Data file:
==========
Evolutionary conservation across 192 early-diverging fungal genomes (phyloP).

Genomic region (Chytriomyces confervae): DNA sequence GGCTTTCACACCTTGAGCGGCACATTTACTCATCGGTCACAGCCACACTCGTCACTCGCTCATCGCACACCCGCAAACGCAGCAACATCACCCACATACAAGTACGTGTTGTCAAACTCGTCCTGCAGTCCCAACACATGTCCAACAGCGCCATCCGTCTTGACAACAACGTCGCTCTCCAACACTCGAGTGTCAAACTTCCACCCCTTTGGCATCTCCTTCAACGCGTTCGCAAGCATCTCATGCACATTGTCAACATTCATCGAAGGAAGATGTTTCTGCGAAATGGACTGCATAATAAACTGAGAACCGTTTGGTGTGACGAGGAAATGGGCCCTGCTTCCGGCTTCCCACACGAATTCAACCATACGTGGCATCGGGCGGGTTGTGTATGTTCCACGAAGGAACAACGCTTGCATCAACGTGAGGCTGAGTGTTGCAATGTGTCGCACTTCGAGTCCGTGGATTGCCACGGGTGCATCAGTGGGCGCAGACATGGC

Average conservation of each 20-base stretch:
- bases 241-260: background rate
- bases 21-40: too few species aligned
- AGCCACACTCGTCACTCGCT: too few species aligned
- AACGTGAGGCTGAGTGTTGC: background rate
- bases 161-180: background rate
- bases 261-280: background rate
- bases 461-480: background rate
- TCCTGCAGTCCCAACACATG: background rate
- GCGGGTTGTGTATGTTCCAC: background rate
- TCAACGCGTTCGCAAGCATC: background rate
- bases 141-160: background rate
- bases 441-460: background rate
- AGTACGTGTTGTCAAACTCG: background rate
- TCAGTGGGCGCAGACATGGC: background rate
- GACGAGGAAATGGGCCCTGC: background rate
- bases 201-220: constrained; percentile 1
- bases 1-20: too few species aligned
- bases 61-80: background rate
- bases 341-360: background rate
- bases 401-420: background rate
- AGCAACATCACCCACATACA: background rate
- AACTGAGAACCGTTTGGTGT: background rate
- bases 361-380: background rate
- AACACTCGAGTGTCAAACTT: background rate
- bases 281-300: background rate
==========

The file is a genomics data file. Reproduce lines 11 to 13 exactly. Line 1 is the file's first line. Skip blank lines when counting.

- TCCTGCAGTCCCAACACATG: background rate
- GCGGGTTGTGTATGTTCCAC: background rate
- TCAACGCGTTCGCAAGCATC: background rate